The Daily Mock

Saturn Asks for Privacy as High Definition Pictures Are Taken For the First Time

Saturn, Space — A NASA mission has returned with the first high definition pictures ever taken of Saturn.  They have also returned with a restraining order.  The planet filed the order citing stalking laws in the State of Texas.

“My client demands the complete and total destruction of any and all pictures taken of it while it was in its bath by space paparazzi,” stated lawyer Micheal Avanti.  “The Planet’s privacy was clearly invaded by the latest probe sent by NASA.  Just the fact that they call the camera a ‘probe’ is all the evidence my client needs.  In addition, we are seeking all pictures and videos of the planet of Saturn to be destroyed or taken down.”

Saturn’s Popularity

For eons, humans have gawked at the planet from afar.  Astronomers have wondered want the planet may look like up close.  Artists have given detailed images of Saturn.  Poets have written sonnets hoping to woo its affections.  “Is that rolling storm for me?” they would ask.  With this lawsuit, Saturn has finally given an answer to humanity’s love affair and that answer is a resounding “NO.”

“I don’t understand what is happening,” said NASA spokesman Gil Hilbert.  “I mean, we sent flowers and sent a dead robot.  This restraining order comes completely out of left space.  It is our best guess that Saturn has been unduly influenced by Uranus and Pluto, but no one can trust them.  We all know that.  It was consensual!”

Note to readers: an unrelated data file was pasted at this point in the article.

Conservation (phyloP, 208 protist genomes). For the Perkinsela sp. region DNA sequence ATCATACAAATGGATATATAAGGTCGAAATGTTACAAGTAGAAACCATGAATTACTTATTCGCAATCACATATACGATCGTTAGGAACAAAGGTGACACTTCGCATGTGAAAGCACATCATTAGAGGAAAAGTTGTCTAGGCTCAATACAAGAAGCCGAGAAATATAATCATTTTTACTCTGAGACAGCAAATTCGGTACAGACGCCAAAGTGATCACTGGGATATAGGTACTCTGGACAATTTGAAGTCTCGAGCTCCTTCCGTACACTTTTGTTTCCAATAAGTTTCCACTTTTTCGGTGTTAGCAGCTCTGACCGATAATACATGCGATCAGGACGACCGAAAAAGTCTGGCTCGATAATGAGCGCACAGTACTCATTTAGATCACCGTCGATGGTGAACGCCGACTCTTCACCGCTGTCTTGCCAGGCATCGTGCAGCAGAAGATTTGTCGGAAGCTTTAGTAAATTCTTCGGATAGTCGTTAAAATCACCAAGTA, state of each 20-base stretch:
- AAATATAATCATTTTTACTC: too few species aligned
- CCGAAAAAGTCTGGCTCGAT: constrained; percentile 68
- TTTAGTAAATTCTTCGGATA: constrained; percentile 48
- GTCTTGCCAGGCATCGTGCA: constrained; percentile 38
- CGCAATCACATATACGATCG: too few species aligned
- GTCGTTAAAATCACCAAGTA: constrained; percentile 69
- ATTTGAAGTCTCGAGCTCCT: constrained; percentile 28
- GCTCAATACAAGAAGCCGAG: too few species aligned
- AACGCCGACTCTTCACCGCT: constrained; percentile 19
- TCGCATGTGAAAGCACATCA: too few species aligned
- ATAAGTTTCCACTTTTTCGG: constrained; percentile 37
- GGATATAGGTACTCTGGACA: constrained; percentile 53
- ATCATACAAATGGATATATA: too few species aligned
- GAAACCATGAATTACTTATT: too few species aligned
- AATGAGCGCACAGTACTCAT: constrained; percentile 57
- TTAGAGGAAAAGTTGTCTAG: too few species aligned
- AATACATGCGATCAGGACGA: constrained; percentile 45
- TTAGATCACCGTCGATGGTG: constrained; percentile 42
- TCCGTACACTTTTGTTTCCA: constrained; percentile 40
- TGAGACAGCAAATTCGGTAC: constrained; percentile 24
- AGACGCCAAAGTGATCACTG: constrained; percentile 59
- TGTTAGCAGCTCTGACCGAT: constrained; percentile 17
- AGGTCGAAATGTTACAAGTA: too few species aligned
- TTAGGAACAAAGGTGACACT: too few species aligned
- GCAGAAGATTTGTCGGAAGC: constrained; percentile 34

The Case Going Forward

NASA vows to fight the restraining order and states that no matter how the case turns out, they know that Saturn really loves them.  Saturn has remained silent during the proceedings and has let all of its communication come from its lawyer.

“Saturn deserves the same privacy protections that the rest of the world gets.  Its celebrity should have no bearing on whether or not the pictures should have been taken.  Every blemish and crater is not for the world to see and Saturn demands that humanity stays no less than 5 million light-years away at all times.”

NASA plans to send another probe later this year, regardless of the outcome of the lawsuit.


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